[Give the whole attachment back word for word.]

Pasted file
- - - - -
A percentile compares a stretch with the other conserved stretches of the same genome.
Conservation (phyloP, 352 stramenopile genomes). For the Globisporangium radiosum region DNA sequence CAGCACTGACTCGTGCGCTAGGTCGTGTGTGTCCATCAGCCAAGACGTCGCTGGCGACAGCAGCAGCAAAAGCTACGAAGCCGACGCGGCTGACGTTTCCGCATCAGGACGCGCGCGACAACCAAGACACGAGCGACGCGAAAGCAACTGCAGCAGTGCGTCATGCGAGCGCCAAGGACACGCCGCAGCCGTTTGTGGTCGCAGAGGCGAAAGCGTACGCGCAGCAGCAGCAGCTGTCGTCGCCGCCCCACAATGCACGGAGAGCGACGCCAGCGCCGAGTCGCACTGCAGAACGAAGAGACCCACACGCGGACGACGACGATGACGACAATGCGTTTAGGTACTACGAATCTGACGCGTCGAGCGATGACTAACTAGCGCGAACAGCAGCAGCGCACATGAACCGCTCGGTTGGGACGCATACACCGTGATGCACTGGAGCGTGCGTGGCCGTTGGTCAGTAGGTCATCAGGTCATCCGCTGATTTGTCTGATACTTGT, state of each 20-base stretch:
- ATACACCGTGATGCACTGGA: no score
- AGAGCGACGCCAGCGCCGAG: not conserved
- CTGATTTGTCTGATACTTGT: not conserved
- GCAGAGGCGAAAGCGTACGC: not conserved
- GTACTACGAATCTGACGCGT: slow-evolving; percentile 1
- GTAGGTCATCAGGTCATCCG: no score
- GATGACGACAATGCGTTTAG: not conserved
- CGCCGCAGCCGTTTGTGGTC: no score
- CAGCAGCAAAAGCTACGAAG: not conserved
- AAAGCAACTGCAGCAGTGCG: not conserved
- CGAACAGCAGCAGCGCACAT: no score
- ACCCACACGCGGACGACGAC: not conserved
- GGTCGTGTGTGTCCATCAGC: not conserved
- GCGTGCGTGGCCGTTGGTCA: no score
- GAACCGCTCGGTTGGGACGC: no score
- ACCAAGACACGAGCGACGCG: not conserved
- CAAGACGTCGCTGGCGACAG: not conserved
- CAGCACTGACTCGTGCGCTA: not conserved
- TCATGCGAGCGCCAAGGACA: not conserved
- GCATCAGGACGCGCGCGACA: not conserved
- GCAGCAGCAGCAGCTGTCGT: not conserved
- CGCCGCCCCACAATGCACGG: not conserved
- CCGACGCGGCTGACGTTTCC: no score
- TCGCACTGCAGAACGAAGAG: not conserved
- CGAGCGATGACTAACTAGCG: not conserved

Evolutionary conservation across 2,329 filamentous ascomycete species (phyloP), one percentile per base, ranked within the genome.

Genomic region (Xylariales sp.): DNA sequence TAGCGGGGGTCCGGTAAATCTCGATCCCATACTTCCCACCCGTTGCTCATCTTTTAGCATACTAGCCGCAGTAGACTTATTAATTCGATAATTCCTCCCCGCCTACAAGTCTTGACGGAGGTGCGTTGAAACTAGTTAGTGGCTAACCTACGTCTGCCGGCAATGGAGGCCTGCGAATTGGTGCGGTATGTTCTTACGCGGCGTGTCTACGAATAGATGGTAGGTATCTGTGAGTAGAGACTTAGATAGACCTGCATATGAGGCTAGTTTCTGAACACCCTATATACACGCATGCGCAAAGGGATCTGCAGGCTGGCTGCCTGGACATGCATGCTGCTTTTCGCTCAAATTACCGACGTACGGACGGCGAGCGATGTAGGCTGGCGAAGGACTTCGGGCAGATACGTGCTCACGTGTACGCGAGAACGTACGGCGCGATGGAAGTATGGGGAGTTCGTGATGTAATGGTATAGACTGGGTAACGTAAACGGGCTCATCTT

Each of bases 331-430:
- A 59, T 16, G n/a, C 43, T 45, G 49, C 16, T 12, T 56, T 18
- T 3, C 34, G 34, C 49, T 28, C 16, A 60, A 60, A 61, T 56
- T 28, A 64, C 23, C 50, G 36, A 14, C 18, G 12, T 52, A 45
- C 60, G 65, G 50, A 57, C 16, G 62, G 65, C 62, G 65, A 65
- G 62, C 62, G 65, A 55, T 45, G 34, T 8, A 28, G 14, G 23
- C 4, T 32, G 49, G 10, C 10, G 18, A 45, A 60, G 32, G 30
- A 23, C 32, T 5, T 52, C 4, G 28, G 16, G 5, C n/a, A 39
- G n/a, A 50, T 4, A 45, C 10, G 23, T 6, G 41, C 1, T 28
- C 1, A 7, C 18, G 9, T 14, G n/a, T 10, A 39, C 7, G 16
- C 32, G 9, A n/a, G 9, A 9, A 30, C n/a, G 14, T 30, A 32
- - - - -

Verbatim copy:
A percentile compares a stretch with the other conserved stretches of the same genome.
Conservation (phyloP, 352 stramenopile genomes). For the Globisporangium radiosum region DNA sequence CAGCACTGACTCGTGCGCTAGGTCGTGTGTGTCCATCAGCCAAGACGTCGCTGGCGACAGCAGCAGCAAAAGCTACGAAGCCGACGCGGCTGACGTTTCCGCATCAGGACGCGCGCGACAACCAAGACACGAGCGACGCGAAAGCAACTGCAGCAGTGCGTCATGCGAGCGCCAAGGACACGCCGCAGCCGTTTGTGGTCGCAGAGGCGAAAGCGTACGCGCAGCAGCAGCAGCTGTCGTCGCCGCCCCACAATGCACGGAGAGCGACGCCAGCGCCGAGTCGCACTGCAGAACGAAGAGACCCACACGCGGACGACGACGATGACGACAATGCGTTTAGGTACTACGAATCTGACGCGTCGAGCGATGACTAACTAGCGCGAACAGCAGCAGCGCACATGAACCGCTCGGTTGGGACGCATACACCGTGATGCACTGGAGCGTGCGTGGCCGTTGGTCAGTAGGTCATCAGGTCATCCGCTGATTTGTCTGATACTTGT, state of each 20-base stretch:
- ATACACCGTGATGCACTGGA: no score
- AGAGCGACGCCAGCGCCGAG: not conserved
- CTGATTTGTCTGATACTTGT: not conserved
- GCAGAGGCGAAAGCGTACGC: not conserved
- GTACTACGAATCTGACGCGT: slow-evolving; percentile 1
- GTAGGTCATCAGGTCATCCG: no score
- GATGACGACAATGCGTTTAG: not conserved
- CGCCGCAGCCGTTTGTGGTC: no score
- CAGCAGCAAAAGCTACGAAG: not conserved
- AAAGCAACTGCAGCAGTGCG: not conserved
- CGAACAGCAGCAGCGCACAT: no score
- ACCCACACGCGGACGACGAC: not conserved
- GGTCGTGTGTGTCCATCAGC: not conserved
- GCGTGCGTGGCCGTTGGTCA: no score
- GAACCGCTCGGTTGGGACGC: no score
- ACCAAGACACGAGCGACGCG: not conserved
- CAAGACGTCGCTGGCGACAG: not conserved
- CAGCACTGACTCGTGCGCTA: not conserved
- TCATGCGAGCGCCAAGGACA: not conserved
- GCATCAGGACGCGCGCGACA: not conserved
- GCAGCAGCAGCAGCTGTCGT: not conserved
- CGCCGCCCCACAATGCACGG: not conserved
- CCGACGCGGCTGACGTTTCC: no score
- TCGCACTGCAGAACGAAGAG: not conserved
- CGAGCGATGACTAACTAGCG: not conserved

Evolutionary conservation across 2,329 filamentous ascomycete species (phyloP), one percentile per base, ranked within the genome.

Genomic region (Xylariales sp.): DNA sequence TAGCGGGGGTCCGGTAAATCTCGATCCCATACTTCCCACCCGTTGCTCATCTTTTAGCATACTAGCCGCAGTAGACTTATTAATTCGATAATTCCTCCCCGCCTACAAGTCTTGACGGAGGTGCGTTGAAACTAGTTAGTGGCTAACCTACGTCTGCCGGCAATGGAGGCCTGCGAATTGGTGCGGTATGTTCTTACGCGGCGTGTCTACGAATAGATGGTAGGTATCTGTGAGTAGAGACTTAGATAGACCTGCATATGAGGCTAGTTTCTGAACACCCTATATACACGCATGCGCAAAGGGATCTGCAGGCTGGCTGCCTGGACATGCATGCTGCTTTTCGCTCAAATTACCGACGTACGGACGGCGAGCGATGTAGGCTGGCGAAGGACTTCGGGCAGATACGTGCTCACGTGTACGCGAGAACGTACGGCGCGATGGAAGTATGGGGAGTTCGTGATGTAATGGTATAGACTGGGTAACGTAAACGGGCTCATCTT

Each of bases 331-430:
- A 59, T 16, G n/a, C 43, T 45, G 49, C 16, T 12, T 56, T 18
- T 3, C 34, G 34, C 49, T 28, C 16, A 60, A 60, A 61, T 56
- T 28, A 64, C 23, C 50, G 36, A 14, C 18, G 12, T 52, A 45
- C 60, G 65, G 50, A 57, C 16, G 62, G 65, C 62, G 65, A 65
- G 62, C 62, G 65, A 55, T 45, G 34, T 8, A 28, G 14, G 23
- C 4, T 32, G 49, G 10, C 10, G 18, A 45, A 60, G 32, G 30
- A 23, C 32, T 5, T 52, C 4, G 28, G 16, G 5, C n/a, A 39
- G n/a, A 50, T 4, A 45, C 10, G 23, T 6, G 41, C 1, T 28
- C 1, A 7, C 18, G 9, T 14, G n/a, T 10, A 39, C 7, G 16
- C 32, G 9, A n/a, G 9, A 9, A 30, C n/a, G 14, T 30, A 32